Sarawak: A network for expansion

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Sarawak is investing heavily in improved transport links as energy and investment projects crucial to national development get into gear. However, plans for a statewide railway connection have stalled over viability concerns.

In February, local authorities announced that the construction of a 32-km road linking the district capital of Belaga with Menjawah was ahead of schedule. Though it makes up only a fraction of the road network planned for the state, the road will be a crucial link in connecting the Bakun hydroelectric dam to the outside world when it is completed in August 2013.

Plans are under way to build a total of 2819 km of roads in Sarawak under the 10th Malaysia Plan. Sarawak was also allocated RM2bn ($654m) to build new roads for a three-year period beginning in 2010 as one of the Government Transformation Programme’s (GTP) Rural Basic Infrastructure National Key Result Areas. Meanwhile, the state's transport and storage subsector is expected to expand by 4.7% in 2012, owing to healthy external demand from regional economies.

In February it was announced that RM423m ($138.4m) would be spent over the next three years to upgrade the 2333-km Pan Borneo highway connecting Sarawak to Sabah. Additionally, last November the government confirmed the budget for two other major road projects, with RM90m ($29.5m) allocated to the Kapit-Song Road and RM62m ($20.3m) to the Belaga Town-Bakun road.

The links will become more important as major projects such as the Bakun Dam and the Sarawak Corridor of Renewable Energy (SCORE) come on-line. While the dam is expected to have a capacity of 2400 MW by 2014, regional economic zone SCORE aims to attract investors with rich energy resources – 20,000 MW will be made available through hydropower and 3000 MW through other energy sources, including biofuels.

Mid-2011 saw the completion of an 88-km road connecting Sibu, the biggest town and an important transport centre for goods, to the Tanjung Manis deep-water port, as well as to Matu, Daro, Meradong, Belawai and Sarikei.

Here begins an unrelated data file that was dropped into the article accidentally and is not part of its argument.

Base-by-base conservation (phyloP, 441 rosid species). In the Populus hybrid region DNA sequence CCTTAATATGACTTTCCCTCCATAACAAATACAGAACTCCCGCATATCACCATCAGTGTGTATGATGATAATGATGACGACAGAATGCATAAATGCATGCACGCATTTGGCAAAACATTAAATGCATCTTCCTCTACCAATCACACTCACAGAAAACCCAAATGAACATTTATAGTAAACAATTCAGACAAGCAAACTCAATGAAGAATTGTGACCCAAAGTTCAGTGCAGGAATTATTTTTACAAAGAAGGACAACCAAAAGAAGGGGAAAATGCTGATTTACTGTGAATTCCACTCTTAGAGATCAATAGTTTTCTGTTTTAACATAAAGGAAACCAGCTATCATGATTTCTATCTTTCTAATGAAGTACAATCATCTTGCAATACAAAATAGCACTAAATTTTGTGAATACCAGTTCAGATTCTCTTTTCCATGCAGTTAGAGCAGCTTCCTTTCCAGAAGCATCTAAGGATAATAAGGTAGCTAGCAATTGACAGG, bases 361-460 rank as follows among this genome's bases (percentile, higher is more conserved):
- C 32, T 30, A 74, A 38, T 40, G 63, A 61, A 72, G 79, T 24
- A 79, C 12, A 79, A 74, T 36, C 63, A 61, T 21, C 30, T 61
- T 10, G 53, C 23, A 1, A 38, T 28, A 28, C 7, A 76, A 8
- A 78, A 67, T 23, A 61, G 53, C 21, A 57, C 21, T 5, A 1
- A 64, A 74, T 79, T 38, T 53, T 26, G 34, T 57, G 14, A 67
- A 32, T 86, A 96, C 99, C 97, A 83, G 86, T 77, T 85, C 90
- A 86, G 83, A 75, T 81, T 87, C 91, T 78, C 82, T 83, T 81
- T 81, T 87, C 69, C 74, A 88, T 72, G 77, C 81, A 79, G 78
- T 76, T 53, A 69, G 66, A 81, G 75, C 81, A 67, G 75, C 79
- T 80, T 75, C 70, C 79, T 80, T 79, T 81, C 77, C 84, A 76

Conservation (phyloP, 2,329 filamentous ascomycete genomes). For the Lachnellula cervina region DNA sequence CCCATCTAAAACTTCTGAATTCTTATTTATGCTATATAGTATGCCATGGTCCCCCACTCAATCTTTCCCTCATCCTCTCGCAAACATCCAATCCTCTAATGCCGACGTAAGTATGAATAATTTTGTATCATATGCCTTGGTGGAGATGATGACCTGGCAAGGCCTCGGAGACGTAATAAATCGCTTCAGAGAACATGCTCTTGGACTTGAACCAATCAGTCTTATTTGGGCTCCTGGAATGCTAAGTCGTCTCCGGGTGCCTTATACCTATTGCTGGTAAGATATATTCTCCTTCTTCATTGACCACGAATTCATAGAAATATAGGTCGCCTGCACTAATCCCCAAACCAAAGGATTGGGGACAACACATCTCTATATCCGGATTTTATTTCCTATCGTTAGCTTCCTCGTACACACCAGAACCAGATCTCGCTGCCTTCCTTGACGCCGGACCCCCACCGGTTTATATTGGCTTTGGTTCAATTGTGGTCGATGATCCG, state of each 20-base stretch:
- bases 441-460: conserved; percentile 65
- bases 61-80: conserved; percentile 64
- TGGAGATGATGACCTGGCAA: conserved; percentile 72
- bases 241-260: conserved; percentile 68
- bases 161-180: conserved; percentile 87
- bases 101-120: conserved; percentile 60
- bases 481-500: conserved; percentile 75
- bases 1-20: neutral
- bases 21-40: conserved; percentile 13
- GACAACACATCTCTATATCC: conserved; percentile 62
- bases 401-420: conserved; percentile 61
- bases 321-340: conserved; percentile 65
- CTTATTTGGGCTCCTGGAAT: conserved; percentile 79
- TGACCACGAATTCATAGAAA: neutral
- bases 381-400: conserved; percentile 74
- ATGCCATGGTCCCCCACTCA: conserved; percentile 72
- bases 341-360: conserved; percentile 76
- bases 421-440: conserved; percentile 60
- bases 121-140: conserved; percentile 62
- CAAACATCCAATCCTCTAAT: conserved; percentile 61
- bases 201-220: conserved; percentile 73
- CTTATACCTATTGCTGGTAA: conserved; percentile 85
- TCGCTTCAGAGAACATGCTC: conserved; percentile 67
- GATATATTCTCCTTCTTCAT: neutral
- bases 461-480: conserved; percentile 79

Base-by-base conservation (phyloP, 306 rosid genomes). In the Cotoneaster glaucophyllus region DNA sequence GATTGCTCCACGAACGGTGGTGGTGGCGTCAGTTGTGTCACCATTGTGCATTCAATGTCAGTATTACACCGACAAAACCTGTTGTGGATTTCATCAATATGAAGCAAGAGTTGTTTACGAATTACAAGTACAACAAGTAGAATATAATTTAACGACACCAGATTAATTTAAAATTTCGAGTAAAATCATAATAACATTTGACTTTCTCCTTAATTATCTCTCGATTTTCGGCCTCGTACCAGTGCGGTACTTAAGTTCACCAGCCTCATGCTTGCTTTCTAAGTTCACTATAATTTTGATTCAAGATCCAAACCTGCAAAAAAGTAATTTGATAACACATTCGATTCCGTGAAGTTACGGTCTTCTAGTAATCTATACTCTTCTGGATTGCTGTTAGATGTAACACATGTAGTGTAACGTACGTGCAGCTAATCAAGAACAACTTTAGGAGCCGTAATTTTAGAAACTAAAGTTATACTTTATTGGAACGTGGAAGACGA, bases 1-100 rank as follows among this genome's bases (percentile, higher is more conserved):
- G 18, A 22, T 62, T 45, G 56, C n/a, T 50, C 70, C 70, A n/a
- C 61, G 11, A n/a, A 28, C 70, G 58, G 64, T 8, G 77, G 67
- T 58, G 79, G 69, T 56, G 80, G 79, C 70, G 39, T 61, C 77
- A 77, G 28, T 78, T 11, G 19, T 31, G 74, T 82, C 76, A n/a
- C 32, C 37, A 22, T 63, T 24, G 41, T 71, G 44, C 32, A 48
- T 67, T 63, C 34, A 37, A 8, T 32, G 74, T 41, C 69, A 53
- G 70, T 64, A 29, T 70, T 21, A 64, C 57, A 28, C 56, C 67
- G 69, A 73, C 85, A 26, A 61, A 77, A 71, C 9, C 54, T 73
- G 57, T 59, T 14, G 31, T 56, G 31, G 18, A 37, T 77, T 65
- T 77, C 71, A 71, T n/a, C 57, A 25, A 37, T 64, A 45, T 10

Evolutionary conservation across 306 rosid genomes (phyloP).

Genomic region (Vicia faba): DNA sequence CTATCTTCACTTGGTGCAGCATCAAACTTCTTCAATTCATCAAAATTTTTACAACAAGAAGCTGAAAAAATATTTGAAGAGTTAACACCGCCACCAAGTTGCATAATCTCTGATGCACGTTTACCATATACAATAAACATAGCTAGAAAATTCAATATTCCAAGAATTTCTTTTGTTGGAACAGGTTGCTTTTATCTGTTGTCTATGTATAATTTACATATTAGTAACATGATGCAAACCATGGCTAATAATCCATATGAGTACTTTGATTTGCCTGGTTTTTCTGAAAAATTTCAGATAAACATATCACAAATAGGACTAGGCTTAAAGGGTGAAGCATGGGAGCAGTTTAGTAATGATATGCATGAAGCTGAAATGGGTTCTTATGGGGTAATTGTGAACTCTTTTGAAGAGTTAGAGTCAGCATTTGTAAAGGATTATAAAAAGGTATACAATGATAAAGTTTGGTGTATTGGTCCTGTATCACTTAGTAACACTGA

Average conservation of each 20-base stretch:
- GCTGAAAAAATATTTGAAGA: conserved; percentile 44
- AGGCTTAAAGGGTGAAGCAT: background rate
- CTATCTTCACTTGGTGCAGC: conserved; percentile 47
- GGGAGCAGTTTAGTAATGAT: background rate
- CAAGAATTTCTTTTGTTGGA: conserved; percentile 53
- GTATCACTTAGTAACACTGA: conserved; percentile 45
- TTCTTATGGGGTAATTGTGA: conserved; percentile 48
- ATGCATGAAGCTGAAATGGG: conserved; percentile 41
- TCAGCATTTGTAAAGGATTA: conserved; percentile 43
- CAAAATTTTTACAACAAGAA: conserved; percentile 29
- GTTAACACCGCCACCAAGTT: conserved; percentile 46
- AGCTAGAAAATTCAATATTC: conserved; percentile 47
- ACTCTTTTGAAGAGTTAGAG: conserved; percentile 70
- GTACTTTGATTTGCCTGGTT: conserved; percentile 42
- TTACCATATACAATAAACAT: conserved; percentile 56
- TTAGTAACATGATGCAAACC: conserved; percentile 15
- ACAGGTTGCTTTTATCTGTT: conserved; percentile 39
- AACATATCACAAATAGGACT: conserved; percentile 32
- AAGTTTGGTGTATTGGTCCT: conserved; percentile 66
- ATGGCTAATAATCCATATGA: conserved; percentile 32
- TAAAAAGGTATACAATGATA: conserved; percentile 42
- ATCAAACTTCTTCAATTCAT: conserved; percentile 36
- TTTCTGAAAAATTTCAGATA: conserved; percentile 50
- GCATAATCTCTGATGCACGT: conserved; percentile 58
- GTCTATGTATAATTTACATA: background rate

“The potential for these towns in the central region to become new centres of growth is tremendous thanks to this improved connectivity,” Michael Manyin Jawong, the minister of infrastructure development and communications, told OBG. "Aside from the construction of additional roads, the new industries will also require the support of upgraded roads so that they can handle the tonnage that will begin to pass through the SCORE region."

According to local officials, RM1.5bn ($495.5m) has been approved to be spent on nine priority infrastructure projects that will facilitate SCORE. These include proposed access road projects to Murum, Nanga Merit, Baram, Baleh, Tunoh, Limbang, Samalaju Industrial Park and the new Mukah Airport. Designed to attract projects that consume significant amounts of energy, such as aluminium smelting, iron and steel, and glass manufacturing, SCORE had received RM28bn ($9.2bn), with another RM70bn ($23bn) worth of projects proposed by August 2011.

As the development of the state's road network continues apace, plans for better rail and air links are also under way. In December, the deputy transport minister, Datuk Abdul Rahim Bakri, pledged that the government would not neglect the state's air connectivity, adding that a RM136.8m ($44.8m) expansion of Sibu Airport was on schedule to be completed in September 2012. National airline Malaysia Airlines (MAS) operates flights from KIA to Singapore, Bandar Seri Begawan in Brunei Darussalam and Hong Kong (via Kota Kinabalu in Sabah), while rural links are available to Miri, Sibu and Bintulu.

While most international visitors to the state arrive at Kuching International Airport, officials say air access to SCORE will be improved by 2014 through upgrades to Mukah Airport, with RM300m ($98.2m) to be spent on improving facilities and enabling the runway to handle Boeing 737s.

There are also plans to build a 320-km railway track between Similajau in Bintulu Division and the Tanjung Manis industrial port, with officials predicting that the port should see around 5m tones of cargo movement annually by 2020. However, Sarawak’s minister of infrastructure development and communications, Dato Sri Michael Manyin Jawong, told local media last July that the project would be unable to cater to passengers, due to the costs involved.

Offering a greener alternative to more modern forms of transport, particularly for state capital Kuching, is the state's 3300-km network of navigable rivers. In 2008 the UN Development Programme conducted a study of the state’s waterways, which resulted in the development of an Inland Waterway Transport (IWT) Master Plan. The plan runs up to 2020 and focuses on building up IWT and community water transport, along with creating an institutional framework for the Sarawak Rivers Board.

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